MUHAMMAD JUSUF KALLA, Vice-President of Indonesia, said that as the world grapples with conflicts, extreme poverty, inequality, zero‑sum thinking and narrow nationalism and democracy and human rights violations, people look for leadership from superhero‑like Powers. “We do not need to call on the strength of the Avengers or the Justice League,” he said, arguing that the global leaders in the General Assembly have the strength of individual will, courage, compassion, selflessness and humility. There is no effective leadership without genuine responsibility. Lithuania will become a non‑permanent Security Council member in 2019 and a true partner for peace, he said, noting that peace is not merely the absence of war, it is the continuous effort to maintain stability and prevent conflict.
Turning to the Asia‑Pacific region, he said that as geopolitical and geostrategic landscapes are changing fast, Indonesia and other Association of Southeast Asian Nations (ASEAN) States see the larger region as a single geostrategic theatre cooperating and not competing with each other. The commitment to peace and stability in the Middle East will be questioned if the Palestinian‑Israeli conflict is not solved, he said, adding that Indonesia supports the two‑State solution and a truly independent Palestinian State. Turning to peacekeeping, he noted Indonesia’s contribution of more than 3,500 personnel to nine United Nations missions and its readiness to deploy 4,000 more, including more women, by 2019. He endorsed the Action for Peacekeeping initiative to improve peacekeeping capacity. The 2030 Agenda, Paris Agreement and the first ever global instrument on migration to be adopted in Marrakesh in December demonstrate collective compassion, selflessness and global leadership at its finest. Living up to these commitments is “very simple on paper, yet not so straightforward in practice”, he said, warning that time is running out.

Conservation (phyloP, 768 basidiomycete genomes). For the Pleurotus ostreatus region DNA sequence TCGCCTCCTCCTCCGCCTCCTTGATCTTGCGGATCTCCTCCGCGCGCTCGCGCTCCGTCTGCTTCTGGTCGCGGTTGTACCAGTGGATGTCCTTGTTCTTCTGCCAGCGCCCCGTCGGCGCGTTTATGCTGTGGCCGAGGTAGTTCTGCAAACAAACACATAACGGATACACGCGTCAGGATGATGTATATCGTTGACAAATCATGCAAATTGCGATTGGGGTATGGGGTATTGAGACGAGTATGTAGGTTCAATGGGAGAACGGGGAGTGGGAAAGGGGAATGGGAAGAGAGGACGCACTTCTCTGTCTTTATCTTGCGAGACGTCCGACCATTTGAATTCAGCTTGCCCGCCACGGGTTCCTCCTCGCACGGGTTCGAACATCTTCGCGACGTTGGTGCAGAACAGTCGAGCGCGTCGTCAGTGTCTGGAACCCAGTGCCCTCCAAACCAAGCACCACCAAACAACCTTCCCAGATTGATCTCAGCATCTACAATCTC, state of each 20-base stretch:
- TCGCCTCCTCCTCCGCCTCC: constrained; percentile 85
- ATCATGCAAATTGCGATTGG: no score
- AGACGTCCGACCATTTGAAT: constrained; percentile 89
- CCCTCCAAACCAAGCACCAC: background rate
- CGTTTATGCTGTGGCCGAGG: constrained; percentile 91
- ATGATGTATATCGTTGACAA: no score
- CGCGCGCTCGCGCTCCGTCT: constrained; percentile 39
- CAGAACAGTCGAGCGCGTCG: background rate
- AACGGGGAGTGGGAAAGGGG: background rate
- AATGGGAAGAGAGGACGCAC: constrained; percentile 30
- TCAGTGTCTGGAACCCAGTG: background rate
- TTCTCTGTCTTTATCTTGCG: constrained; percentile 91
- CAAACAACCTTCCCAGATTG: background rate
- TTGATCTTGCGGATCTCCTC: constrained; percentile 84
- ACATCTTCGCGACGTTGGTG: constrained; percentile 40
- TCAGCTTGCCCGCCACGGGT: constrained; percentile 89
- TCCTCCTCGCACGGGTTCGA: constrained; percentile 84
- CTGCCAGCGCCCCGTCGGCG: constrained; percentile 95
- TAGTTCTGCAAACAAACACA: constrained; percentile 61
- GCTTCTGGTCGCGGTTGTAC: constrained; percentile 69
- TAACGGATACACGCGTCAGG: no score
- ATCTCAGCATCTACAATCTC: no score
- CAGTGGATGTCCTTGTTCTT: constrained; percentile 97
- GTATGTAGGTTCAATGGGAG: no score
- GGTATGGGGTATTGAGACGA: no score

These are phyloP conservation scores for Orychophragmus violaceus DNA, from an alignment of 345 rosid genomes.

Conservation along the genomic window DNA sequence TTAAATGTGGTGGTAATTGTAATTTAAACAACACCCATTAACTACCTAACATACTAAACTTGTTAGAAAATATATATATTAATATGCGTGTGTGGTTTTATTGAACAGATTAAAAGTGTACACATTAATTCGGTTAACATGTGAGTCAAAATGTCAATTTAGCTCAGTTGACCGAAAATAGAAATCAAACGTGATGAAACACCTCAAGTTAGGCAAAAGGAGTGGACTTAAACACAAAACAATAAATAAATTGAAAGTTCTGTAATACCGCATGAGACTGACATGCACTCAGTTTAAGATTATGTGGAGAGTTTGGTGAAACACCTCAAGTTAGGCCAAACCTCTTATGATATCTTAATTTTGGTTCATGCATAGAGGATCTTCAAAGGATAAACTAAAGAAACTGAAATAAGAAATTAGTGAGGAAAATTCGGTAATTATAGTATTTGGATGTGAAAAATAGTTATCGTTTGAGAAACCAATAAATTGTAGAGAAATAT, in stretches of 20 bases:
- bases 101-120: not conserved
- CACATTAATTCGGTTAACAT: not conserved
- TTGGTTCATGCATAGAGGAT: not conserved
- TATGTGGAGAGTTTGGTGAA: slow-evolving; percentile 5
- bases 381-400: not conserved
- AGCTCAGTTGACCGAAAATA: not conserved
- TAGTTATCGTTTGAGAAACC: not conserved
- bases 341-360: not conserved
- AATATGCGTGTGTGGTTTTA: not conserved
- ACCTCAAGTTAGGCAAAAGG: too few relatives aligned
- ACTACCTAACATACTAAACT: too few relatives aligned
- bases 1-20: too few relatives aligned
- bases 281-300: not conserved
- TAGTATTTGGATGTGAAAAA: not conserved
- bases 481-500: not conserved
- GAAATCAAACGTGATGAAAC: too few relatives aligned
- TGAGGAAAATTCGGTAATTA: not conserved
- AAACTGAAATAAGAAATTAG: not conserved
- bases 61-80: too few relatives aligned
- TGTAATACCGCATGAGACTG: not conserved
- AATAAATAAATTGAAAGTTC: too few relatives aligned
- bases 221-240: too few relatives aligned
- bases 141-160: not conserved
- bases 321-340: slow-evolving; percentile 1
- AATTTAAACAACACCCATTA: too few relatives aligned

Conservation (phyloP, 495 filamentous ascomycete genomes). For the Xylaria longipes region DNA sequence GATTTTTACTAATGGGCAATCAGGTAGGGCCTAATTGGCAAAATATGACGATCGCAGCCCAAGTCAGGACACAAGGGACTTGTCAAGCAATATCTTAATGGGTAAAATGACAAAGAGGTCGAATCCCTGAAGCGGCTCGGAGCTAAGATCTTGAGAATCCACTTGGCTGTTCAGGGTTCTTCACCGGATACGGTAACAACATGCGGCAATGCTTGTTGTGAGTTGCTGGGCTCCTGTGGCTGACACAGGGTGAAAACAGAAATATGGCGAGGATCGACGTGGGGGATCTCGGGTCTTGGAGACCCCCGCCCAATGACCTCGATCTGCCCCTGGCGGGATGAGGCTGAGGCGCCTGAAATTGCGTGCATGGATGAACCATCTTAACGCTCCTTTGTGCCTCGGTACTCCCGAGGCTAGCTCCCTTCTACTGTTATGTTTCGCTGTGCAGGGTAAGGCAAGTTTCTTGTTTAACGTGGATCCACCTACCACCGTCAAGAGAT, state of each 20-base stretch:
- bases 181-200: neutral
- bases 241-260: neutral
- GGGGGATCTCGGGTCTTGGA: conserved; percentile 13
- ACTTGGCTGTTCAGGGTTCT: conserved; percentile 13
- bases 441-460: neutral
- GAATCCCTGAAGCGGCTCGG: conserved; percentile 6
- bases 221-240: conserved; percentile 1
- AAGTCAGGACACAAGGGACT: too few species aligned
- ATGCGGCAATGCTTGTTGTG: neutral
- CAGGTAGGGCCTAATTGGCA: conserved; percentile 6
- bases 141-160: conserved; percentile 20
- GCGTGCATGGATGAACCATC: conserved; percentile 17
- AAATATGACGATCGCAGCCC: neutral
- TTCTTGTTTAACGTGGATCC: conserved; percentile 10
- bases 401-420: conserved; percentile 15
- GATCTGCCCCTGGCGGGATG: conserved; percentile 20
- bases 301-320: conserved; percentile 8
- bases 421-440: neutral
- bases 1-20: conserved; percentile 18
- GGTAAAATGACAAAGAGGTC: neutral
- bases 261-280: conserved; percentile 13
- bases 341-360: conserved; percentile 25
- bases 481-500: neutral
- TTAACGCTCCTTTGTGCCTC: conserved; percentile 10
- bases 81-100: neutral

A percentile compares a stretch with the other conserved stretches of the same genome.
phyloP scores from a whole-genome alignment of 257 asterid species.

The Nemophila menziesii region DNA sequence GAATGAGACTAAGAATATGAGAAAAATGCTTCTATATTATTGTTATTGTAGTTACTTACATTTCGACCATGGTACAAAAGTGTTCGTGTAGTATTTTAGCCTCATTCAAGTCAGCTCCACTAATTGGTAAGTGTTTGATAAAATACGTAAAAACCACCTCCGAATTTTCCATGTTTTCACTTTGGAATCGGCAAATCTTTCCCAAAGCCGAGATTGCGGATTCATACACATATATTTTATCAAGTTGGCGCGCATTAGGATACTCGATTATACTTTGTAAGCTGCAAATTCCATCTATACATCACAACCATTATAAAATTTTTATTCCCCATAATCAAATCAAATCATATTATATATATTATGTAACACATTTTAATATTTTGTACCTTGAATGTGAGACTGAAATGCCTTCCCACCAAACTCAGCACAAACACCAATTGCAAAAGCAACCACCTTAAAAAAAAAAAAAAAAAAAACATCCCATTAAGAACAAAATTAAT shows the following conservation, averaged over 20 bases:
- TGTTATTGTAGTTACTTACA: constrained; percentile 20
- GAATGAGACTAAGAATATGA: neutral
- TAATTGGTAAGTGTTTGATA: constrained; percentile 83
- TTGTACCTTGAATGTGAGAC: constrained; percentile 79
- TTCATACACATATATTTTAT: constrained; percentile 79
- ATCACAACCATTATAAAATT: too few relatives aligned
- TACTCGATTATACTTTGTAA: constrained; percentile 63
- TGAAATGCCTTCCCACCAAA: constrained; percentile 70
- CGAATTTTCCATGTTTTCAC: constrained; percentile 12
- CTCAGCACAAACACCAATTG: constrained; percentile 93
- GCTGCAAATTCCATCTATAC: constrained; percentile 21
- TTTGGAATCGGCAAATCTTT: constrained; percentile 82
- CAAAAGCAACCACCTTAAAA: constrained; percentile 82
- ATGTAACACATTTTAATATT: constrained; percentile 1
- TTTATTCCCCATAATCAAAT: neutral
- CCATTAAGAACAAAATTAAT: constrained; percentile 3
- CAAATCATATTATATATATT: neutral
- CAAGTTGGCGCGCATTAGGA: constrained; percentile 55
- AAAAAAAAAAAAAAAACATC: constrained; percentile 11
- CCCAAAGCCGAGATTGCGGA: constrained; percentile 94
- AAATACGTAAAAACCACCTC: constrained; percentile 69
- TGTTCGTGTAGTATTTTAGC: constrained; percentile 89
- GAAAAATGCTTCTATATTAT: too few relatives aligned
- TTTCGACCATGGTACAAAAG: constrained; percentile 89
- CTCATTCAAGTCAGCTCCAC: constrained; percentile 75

Through South-South and triangular cooperation, Indonesia has trained more than 6,000 participants in over 500 capacity‑building programmes around the world, he said, citing plans to launch the Indonesia Aid for Development programme to reinforce the country’s international assistance. The first Indonesia‑Africa Forum is a testament to his country’s strong commitment to “win‑win cooperation” with the African continent. He also cited the Indonesia‑Africa Infrastructure Dialogue aimed at accelerating development in Africa. As the largest archipelagic country in the world, Indonesia is vulnerable to the impact of climate change, an issue to be addressed at the Archipelagic and Islands States Conference and Our Ocean Conference to take place next month.
Turning to the fight against violent extremism and radicalism, he said creating just, inclusive, democratic, equitable and tolerant societies is crucial. Injustice, exclusivity, extreme poverty, illiteracy and massive youth unemployment must be uprooted, and hard and soft power approaches must be improved. Pointing to the horrific terrorist attack in Surabaya, Indonesia, he said the evolution of violence by terrorists knows no boundaries, underscoring that using children as weapons can never be right. Indonesia strongly deplores the attempts of one country to become part of the separatist movements, he said, adding that it will not remain silent while such hostile acts continue. Indonesia will not let any country undermine its territorial integrity.